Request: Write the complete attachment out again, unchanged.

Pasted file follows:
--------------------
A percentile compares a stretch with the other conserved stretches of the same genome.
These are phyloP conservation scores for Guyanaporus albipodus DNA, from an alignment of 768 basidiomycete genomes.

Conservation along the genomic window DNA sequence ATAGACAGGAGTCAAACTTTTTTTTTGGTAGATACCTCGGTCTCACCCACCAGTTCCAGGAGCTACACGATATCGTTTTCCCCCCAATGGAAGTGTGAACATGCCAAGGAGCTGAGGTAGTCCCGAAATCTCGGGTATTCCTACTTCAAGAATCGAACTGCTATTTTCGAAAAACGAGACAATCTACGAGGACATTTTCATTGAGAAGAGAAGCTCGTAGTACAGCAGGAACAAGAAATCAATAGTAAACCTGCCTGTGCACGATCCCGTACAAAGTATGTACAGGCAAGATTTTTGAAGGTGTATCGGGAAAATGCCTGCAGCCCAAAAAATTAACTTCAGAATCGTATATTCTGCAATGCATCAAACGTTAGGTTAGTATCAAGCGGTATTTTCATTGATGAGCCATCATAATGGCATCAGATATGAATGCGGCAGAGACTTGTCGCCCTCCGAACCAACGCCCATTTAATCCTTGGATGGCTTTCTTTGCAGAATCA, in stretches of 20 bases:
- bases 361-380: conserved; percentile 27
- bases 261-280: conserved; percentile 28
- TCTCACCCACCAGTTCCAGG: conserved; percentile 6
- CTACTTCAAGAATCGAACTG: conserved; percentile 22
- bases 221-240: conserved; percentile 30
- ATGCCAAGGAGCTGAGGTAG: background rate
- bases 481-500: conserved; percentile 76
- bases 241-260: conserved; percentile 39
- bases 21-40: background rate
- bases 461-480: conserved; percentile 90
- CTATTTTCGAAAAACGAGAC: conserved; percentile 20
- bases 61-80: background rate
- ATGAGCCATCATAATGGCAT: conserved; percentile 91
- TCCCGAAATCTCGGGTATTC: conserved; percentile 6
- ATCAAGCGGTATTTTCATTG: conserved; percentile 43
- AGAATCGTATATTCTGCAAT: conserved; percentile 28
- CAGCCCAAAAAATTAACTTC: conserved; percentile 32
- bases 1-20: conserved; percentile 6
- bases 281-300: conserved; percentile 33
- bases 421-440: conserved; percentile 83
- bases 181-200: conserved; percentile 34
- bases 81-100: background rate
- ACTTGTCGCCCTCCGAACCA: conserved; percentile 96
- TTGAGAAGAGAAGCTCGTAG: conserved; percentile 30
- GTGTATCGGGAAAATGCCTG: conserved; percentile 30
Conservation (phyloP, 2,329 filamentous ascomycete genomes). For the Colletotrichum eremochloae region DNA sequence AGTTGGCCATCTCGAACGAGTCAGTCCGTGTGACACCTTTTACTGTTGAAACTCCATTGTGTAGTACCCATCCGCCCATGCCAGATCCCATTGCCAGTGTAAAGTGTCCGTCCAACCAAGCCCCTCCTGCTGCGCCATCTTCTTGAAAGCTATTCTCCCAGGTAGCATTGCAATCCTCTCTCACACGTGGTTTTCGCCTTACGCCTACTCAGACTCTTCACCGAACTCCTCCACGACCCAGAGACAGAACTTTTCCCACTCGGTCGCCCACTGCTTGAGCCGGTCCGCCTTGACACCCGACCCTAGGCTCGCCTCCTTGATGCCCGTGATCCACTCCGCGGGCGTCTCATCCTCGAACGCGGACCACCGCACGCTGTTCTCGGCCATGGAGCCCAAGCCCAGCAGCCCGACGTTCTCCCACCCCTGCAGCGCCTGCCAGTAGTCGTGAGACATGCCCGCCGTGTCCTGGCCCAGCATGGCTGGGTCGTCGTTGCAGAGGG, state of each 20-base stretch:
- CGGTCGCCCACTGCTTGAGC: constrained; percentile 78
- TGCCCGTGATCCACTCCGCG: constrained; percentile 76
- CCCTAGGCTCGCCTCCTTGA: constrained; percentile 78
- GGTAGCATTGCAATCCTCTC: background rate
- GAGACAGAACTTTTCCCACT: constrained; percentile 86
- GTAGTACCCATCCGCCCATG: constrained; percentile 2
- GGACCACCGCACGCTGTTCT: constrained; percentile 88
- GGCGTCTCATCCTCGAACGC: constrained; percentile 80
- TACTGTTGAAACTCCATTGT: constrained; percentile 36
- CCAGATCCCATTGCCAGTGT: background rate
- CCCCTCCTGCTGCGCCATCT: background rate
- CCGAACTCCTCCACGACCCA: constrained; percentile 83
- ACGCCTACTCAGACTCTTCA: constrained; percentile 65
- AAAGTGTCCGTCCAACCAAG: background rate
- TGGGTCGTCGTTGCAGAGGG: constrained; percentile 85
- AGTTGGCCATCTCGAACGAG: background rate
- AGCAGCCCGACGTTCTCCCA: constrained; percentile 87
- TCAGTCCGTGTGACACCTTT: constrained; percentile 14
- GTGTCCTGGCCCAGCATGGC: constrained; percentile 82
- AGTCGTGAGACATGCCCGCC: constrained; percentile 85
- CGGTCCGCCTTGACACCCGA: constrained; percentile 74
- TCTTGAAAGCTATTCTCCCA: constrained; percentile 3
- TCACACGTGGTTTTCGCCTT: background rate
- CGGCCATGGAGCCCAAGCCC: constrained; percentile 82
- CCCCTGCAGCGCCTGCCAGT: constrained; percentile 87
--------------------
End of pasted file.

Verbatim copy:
A percentile compares a stretch with the other conserved stretches of the same genome.
These are phyloP conservation scores for Guyanaporus albipodus DNA, from an alignment of 768 basidiomycete genomes.

Conservation along the genomic window DNA sequence ATAGACAGGAGTCAAACTTTTTTTTTGGTAGATACCTCGGTCTCACCCACCAGTTCCAGGAGCTACACGATATCGTTTTCCCCCCAATGGAAGTGTGAACATGCCAAGGAGCTGAGGTAGTCCCGAAATCTCGGGTATTCCTACTTCAAGAATCGAACTGCTATTTTCGAAAAACGAGACAATCTACGAGGACATTTTCATTGAGAAGAGAAGCTCGTAGTACAGCAGGAACAAGAAATCAATAGTAAACCTGCCTGTGCACGATCCCGTACAAAGTATGTACAGGCAAGATTTTTGAAGGTGTATCGGGAAAATGCCTGCAGCCCAAAAAATTAACTTCAGAATCGTATATTCTGCAATGCATCAAACGTTAGGTTAGTATCAAGCGGTATTTTCATTGATGAGCCATCATAATGGCATCAGATATGAATGCGGCAGAGACTTGTCGCCCTCCGAACCAACGCCCATTTAATCCTTGGATGGCTTTCTTTGCAGAATCA, in stretches of 20 bases:
- bases 361-380: conserved; percentile 27
- bases 261-280: conserved; percentile 28
- TCTCACCCACCAGTTCCAGG: conserved; percentile 6
- CTACTTCAAGAATCGAACTG: conserved; percentile 22
- bases 221-240: conserved; percentile 30
- ATGCCAAGGAGCTGAGGTAG: background rate
- bases 481-500: conserved; percentile 76
- bases 241-260: conserved; percentile 39
- bases 21-40: background rate
- bases 461-480: conserved; percentile 90
- CTATTTTCGAAAAACGAGAC: conserved; percentile 20
- bases 61-80: background rate
- ATGAGCCATCATAATGGCAT: conserved; percentile 91
- TCCCGAAATCTCGGGTATTC: conserved; percentile 6
- ATCAAGCGGTATTTTCATTG: conserved; percentile 43
- AGAATCGTATATTCTGCAAT: conserved; percentile 28
- CAGCCCAAAAAATTAACTTC: conserved; percentile 32
- bases 1-20: conserved; percentile 6
- bases 281-300: conserved; percentile 33
- bases 421-440: conserved; percentile 83
- bases 181-200: conserved; percentile 34
- bases 81-100: background rate
- ACTTGTCGCCCTCCGAACCA: conserved; percentile 96
- TTGAGAAGAGAAGCTCGTAG: conserved; percentile 30
- GTGTATCGGGAAAATGCCTG: conserved; percentile 30
Conservation (phyloP, 2,329 filamentous ascomycete genomes). For the Colletotrichum eremochloae region DNA sequence AGTTGGCCATCTCGAACGAGTCAGTCCGTGTGACACCTTTTACTGTTGAAACTCCATTGTGTAGTACCCATCCGCCCATGCCAGATCCCATTGCCAGTGTAAAGTGTCCGTCCAACCAAGCCCCTCCTGCTGCGCCATCTTCTTGAAAGCTATTCTCCCAGGTAGCATTGCAATCCTCTCTCACACGTGGTTTTCGCCTTACGCCTACTCAGACTCTTCACCGAACTCCTCCACGACCCAGAGACAGAACTTTTCCCACTCGGTCGCCCACTGCTTGAGCCGGTCCGCCTTGACACCCGACCCTAGGCTCGCCTCCTTGATGCCCGTGATCCACTCCGCGGGCGTCTCATCCTCGAACGCGGACCACCGCACGCTGTTCTCGGCCATGGAGCCCAAGCCCAGCAGCCCGACGTTCTCCCACCCCTGCAGCGCCTGCCAGTAGTCGTGAGACATGCCCGCCGTGTCCTGGCCCAGCATGGCTGGGTCGTCGTTGCAGAGGG, state of each 20-base stretch:
- CGGTCGCCCACTGCTTGAGC: constrained; percentile 78
- TGCCCGTGATCCACTCCGCG: constrained; percentile 76
- CCCTAGGCTCGCCTCCTTGA: constrained; percentile 78
- GGTAGCATTGCAATCCTCTC: background rate
- GAGACAGAACTTTTCCCACT: constrained; percentile 86
- GTAGTACCCATCCGCCCATG: constrained; percentile 2
- GGACCACCGCACGCTGTTCT: constrained; percentile 88
- GGCGTCTCATCCTCGAACGC: constrained; percentile 80
- TACTGTTGAAACTCCATTGT: constrained; percentile 36
- CCAGATCCCATTGCCAGTGT: background rate
- CCCCTCCTGCTGCGCCATCT: background rate
- CCGAACTCCTCCACGACCCA: constrained; percentile 83
- ACGCCTACTCAGACTCTTCA: constrained; percentile 65
- AAAGTGTCCGTCCAACCAAG: background rate
- TGGGTCGTCGTTGCAGAGGG: constrained; percentile 85
- AGTTGGCCATCTCGAACGAG: background rate
- AGCAGCCCGACGTTCTCCCA: constrained; percentile 87
- TCAGTCCGTGTGACACCTTT: constrained; percentile 14
- GTGTCCTGGCCCAGCATGGC: constrained; percentile 82
- AGTCGTGAGACATGCCCGCC: constrained; percentile 85
- CGGTCCGCCTTGACACCCGA: constrained; percentile 74
- TCTTGAAAGCTATTCTCCCA: constrained; percentile 3
- TCACACGTGGTTTTCGCCTT: background rate
- CGGCCATGGAGCCCAAGCCC: constrained; percentile 82
- CCCCTGCAGCGCCTGCCAGT: constrained; percentile 87